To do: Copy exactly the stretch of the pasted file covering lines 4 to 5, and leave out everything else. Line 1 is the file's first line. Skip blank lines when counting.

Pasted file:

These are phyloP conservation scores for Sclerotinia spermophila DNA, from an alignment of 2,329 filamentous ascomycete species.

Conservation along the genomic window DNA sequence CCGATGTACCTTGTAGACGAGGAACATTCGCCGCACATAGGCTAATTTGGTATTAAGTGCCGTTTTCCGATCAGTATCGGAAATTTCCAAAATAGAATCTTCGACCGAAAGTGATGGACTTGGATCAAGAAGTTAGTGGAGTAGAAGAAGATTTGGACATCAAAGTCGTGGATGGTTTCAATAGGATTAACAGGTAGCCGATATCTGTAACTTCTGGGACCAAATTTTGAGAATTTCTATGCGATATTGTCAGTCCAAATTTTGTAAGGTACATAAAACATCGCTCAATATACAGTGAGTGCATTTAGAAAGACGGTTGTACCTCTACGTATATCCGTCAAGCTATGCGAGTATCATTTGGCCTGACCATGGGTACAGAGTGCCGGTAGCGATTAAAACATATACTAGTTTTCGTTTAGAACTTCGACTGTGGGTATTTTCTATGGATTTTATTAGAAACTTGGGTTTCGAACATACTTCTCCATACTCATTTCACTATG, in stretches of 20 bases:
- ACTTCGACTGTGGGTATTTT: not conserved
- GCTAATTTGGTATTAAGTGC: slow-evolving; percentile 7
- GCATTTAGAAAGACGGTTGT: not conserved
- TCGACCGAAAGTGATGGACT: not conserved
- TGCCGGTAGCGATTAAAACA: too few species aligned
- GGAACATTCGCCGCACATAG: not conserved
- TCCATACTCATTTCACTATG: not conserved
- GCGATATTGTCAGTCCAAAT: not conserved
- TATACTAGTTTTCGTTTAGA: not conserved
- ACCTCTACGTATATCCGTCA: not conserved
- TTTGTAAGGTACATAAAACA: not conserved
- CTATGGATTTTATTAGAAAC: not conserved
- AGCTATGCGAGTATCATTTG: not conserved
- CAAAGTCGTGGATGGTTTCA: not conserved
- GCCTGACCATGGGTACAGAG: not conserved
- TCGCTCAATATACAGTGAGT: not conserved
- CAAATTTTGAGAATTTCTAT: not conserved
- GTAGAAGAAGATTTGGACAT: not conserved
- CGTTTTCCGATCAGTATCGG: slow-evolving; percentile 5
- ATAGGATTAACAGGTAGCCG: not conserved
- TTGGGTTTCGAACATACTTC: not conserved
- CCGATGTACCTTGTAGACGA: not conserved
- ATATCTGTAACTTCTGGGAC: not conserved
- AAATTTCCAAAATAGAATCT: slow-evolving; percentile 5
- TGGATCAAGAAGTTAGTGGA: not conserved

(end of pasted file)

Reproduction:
- GCTAATTTGGTATTAAGTGC: slow-evolving; percentile 7
- GCATTTAGAAAGACGGTTGT: not conserved